Current position: Carefully Floating
There will be a bond coupon rollover after the close of the market today. This occurs each month because mortgage bonds are finite. They have an end term, such as 30 years. Therefore, each month, a new 30-year period begins. This new 30-day extension is reflected in an adjusted rollover price. This rollover does not impact your pricing.
Stocks and mortgage bonds are both lower to start the day.
Thoughts on CPI
Tomorrow morning, the highly anticipated April Consumer Price Index report will be released. Back in January, we had predicted that this would be a favorable report and the beginning of when we felt inflation would start to make additional progress and rates would come down. We wanted to break down our thought process and what has changed (make sure to watch the video for the full breakdown):
One of the factors in predicting where year-over-year inflation will go is the monthly figures we will be replacing from the previous year. When we get tomorrow's 2023 April figure, it will replace the 2022 April figure in the year-over-year calculation. The higher the number you are replacing, the easier it is to replace it with a lower number and for year-over-year inflation to decline.
When we originally put out our forecast, the comparisons started to move up in the April 2022 reading, which is released in May. We also thought that shelter costs, which have been lagging behind, would start to catch up and reflect the deceleration we have seen in the real world. In February, the BLS changed their methodology and adjusted some of the figures over the previous years, including moving the April 2022 number lower. This makes the comparison a little tougher, but we still felt we would see some progress.
Additionally, looking at the recent shelter readings within the inflation reports, they have started to crest and move lower. We knew that after the OPEC production cut and subsequent rise in oil prices during April, it would work against us. But looking at the forecasts that were out last week, including trading economics, many were expecting 0.3% for Core CPI, replacing 0.47% from last year, which means we would have seen Core CPI drop by roughly 0.2% year over year, which would be a good thing for bonds.
However, when new data comes in, we have to report it to you and not ignore it. Sunday evening, JPM Chase and Goldman Sachs released their estimates, which have to be respected. They felt that the inflation reading would come in at 0.43% and 0.47%, respectively, meaning that we would not see much, if any, progress on core inflation.
They could be wrong, but we wanted to make you aware that there is a possibility that we don't see the turning point tomorrow but rather a little later. This does not mean that lower inflation is cancelled, as every brilliant mind in the economy we speak with agrees that it is coming down. We know that we made a call to circle May 10 as the beginning of when we thought we would see rates come down, not the destination. We are not perfect, and while tomorrow could still show some progress, we may have been a little early.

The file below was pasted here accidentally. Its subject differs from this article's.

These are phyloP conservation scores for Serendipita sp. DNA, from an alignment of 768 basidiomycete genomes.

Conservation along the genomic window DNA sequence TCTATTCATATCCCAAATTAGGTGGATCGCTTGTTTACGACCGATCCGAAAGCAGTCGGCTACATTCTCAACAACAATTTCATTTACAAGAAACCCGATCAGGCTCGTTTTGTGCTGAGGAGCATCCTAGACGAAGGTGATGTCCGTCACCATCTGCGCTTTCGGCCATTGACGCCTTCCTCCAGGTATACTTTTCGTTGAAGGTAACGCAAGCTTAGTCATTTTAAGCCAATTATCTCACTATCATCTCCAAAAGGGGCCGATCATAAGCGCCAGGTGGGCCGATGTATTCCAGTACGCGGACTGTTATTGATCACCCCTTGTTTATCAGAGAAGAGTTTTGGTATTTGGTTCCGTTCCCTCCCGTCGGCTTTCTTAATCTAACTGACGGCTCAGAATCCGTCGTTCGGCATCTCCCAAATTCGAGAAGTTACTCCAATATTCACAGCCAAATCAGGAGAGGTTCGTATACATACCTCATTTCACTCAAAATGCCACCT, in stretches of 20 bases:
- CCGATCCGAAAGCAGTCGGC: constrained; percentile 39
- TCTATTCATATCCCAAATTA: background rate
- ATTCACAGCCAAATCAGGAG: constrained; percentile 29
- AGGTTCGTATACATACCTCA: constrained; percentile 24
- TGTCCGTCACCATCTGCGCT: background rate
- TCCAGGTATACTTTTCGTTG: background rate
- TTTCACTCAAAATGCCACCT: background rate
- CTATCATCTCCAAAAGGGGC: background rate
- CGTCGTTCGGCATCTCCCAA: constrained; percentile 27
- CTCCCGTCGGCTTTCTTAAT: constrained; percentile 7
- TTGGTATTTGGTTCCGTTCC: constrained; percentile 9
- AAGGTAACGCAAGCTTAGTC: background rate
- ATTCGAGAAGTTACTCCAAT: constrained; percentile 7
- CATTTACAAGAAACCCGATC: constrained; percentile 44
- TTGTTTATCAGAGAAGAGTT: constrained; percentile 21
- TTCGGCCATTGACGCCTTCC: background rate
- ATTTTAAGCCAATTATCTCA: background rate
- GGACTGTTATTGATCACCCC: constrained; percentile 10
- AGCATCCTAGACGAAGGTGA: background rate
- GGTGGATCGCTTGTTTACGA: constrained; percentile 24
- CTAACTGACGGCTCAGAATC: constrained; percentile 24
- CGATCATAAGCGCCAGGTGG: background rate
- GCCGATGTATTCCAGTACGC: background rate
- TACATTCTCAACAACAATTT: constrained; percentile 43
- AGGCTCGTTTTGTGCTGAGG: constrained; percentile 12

We hope that you can understand our logic and reasoning, and some of the things that have changed. Interest rates are still going to come down; hang in there.
Senior Loan Officer Survey
The Fed's senior loan officer survey, which was done around a month after SVB collapsed, showed that lending continued to tighten. Banks most frequently cited an expected deterioration in the credit quality of their loan portfolios and in customers' collateral values, a reduction in risk tolerance, and concerns about bank funding costs, bank liquidity positions, and deposit outflows.
There were tighter lending standards for small, medium, and large businesses, with less loan demand. As credit conditions continue to tighten, it has a slowdown effect on the economy and is another contributor to a recession.
NFIB Small Business Optimism Index
The April NFIB Small Business Optimism survey fell to its weakest level in over 10 years, with almost all of the components weakening.
On inflation-compensation plans and higher selling prices, moderated The earnings outlook, capital spending plans, and those that expect higher sales all dropped. Those that expect a better economy fell to near the lowest level on record.
All of this points to a slowing economy and a recession.
MBS Highway Housing Survey
MBS Highway's May 2023 Housing Survey showed that home prices have passed an inflection point and are moving higher. This marks the fifth straight month of improving activity levels and sentiment. 72% of respondents characterized their local buyer activity as "very active,", "somewhat active, or "steady, which is the highest level in nine months. Overall pricing pressure is now upward, with 53% of respondents reporting price increases versus only 19% reporting price reductions. The turnaround has been dramatic: in December 2022, only 3% of respondents reported price increases, while 78% reported price decreases.
Mortgage bonds are testing support at the 50-day moving average, which is an important floor of support. If this level is broken, there is a lot of room on the downside. The 10-year is flat and trading at 3.51%, a few basis points beneath the 200-day moving average. While the charts are always important, tomorrow's CPI report will likely dictate which direction bonds move in the near term. Begin the day carefully floating.